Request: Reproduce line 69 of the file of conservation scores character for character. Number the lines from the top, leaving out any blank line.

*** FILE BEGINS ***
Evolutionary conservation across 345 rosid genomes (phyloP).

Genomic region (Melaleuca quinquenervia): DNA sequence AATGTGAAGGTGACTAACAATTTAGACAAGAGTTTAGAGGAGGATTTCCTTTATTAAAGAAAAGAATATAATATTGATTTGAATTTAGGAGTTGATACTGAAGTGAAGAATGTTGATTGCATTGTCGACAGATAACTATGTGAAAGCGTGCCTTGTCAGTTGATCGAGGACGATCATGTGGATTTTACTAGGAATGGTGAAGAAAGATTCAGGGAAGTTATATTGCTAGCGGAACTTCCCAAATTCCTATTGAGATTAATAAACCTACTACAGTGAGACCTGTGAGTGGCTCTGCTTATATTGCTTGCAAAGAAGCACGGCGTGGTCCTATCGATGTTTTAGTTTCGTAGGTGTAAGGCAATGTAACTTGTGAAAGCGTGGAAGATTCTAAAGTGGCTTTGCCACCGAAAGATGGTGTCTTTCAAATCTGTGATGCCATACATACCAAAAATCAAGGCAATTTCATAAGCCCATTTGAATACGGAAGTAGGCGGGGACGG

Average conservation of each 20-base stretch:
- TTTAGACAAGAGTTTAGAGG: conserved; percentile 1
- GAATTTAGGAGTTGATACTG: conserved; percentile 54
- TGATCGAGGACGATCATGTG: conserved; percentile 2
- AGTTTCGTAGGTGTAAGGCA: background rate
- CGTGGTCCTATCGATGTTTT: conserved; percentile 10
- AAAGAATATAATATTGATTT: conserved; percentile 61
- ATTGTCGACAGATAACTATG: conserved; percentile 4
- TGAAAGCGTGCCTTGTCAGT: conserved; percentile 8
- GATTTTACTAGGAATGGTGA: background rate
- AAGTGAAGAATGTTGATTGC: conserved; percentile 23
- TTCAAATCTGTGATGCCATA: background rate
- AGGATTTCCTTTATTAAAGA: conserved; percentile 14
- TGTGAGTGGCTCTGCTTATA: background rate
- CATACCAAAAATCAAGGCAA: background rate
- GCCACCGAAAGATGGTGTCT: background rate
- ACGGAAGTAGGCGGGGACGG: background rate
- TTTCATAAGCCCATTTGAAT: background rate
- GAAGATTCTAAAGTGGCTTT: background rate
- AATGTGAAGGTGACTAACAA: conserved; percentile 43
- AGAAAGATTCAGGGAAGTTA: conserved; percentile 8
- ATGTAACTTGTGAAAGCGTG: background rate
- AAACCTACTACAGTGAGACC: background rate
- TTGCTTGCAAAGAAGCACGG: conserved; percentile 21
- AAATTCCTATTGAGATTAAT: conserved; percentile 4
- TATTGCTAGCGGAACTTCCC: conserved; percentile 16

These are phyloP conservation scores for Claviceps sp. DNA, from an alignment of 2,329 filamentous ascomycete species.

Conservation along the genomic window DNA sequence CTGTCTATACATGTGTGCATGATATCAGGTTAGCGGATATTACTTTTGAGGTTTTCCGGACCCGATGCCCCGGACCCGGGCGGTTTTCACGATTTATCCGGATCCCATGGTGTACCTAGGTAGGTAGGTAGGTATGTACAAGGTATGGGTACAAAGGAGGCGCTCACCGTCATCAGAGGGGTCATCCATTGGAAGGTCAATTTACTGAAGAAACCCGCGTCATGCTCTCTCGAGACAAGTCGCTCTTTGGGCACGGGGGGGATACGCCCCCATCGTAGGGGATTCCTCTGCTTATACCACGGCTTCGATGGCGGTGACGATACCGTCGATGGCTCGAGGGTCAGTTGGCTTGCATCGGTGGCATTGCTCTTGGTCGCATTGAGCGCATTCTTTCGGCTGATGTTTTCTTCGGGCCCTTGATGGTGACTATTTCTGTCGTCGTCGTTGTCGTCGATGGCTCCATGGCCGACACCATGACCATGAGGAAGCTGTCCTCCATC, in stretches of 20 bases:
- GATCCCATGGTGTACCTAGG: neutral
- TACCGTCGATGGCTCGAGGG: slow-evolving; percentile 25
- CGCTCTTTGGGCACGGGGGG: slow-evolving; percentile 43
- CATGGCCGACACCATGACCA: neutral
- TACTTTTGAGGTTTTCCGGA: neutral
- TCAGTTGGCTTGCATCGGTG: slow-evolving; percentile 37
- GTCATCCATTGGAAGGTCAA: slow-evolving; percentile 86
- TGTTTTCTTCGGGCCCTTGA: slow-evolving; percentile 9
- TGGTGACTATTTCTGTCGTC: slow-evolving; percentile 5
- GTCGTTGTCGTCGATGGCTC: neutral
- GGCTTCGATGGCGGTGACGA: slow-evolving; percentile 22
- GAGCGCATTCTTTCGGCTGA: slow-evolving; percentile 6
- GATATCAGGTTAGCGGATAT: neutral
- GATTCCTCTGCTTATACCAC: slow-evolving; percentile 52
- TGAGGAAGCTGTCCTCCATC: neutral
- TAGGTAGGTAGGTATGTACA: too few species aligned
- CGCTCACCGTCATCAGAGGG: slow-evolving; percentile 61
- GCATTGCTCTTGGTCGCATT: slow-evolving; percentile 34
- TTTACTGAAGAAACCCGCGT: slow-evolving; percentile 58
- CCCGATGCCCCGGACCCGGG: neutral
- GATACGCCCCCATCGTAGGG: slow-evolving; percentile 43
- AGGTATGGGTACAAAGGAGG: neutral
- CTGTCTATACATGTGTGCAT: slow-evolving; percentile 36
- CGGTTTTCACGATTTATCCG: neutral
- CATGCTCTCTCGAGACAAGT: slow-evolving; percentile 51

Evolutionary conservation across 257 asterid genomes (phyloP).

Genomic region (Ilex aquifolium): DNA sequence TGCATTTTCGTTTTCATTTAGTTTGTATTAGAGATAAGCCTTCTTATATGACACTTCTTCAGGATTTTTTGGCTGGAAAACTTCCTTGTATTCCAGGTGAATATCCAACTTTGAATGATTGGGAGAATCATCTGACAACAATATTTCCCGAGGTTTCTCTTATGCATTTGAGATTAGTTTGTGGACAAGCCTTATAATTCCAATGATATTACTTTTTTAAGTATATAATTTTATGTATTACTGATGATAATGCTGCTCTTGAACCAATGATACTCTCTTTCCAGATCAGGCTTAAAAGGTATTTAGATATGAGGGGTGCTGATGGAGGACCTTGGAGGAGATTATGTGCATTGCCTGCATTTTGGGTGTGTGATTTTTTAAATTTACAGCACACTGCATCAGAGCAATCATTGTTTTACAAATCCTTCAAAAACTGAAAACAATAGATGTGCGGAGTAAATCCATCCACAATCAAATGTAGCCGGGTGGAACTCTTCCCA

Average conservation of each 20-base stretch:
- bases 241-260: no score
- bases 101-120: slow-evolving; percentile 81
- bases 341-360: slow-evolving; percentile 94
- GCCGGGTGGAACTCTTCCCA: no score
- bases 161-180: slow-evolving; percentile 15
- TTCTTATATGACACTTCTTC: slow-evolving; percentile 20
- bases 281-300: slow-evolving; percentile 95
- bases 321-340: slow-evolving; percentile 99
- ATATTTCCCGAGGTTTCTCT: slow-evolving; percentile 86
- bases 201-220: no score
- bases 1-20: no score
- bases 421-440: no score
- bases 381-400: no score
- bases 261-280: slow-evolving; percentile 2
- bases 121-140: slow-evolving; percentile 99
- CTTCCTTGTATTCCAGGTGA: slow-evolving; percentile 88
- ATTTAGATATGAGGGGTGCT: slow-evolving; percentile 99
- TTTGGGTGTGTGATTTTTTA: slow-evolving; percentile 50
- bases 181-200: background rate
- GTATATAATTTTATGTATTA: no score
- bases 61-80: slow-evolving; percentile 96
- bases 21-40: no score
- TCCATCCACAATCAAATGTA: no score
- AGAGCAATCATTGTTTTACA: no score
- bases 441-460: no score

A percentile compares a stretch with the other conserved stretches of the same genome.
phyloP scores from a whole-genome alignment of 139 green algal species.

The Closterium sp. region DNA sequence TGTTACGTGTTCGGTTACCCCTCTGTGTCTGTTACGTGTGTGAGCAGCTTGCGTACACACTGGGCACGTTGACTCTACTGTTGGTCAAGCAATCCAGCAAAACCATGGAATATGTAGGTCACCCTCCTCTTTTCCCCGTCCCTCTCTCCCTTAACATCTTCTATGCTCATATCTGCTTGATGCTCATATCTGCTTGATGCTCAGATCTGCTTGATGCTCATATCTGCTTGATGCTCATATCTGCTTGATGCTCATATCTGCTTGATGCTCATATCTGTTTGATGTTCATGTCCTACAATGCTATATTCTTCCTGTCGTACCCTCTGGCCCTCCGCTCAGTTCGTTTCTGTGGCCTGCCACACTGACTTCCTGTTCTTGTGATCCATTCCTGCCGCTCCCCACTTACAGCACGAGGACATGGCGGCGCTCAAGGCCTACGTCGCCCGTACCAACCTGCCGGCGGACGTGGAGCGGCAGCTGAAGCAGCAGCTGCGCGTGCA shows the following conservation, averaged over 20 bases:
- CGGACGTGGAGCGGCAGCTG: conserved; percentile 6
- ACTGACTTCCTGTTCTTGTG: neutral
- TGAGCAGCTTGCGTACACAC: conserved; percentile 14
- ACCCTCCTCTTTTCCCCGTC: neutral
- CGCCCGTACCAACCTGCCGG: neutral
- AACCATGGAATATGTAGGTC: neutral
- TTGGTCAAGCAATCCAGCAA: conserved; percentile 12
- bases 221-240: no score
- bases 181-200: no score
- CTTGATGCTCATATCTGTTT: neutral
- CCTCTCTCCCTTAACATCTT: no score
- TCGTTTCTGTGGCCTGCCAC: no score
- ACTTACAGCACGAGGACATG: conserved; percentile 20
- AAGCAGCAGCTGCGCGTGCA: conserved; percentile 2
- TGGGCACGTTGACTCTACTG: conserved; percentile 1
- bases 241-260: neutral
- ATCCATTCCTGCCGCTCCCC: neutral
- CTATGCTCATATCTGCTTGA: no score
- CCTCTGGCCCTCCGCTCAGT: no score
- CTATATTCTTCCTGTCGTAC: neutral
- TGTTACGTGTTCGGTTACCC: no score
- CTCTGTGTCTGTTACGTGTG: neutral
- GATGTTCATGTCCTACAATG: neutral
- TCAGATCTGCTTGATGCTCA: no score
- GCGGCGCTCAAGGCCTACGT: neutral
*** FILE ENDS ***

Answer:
- bases 1-20: no score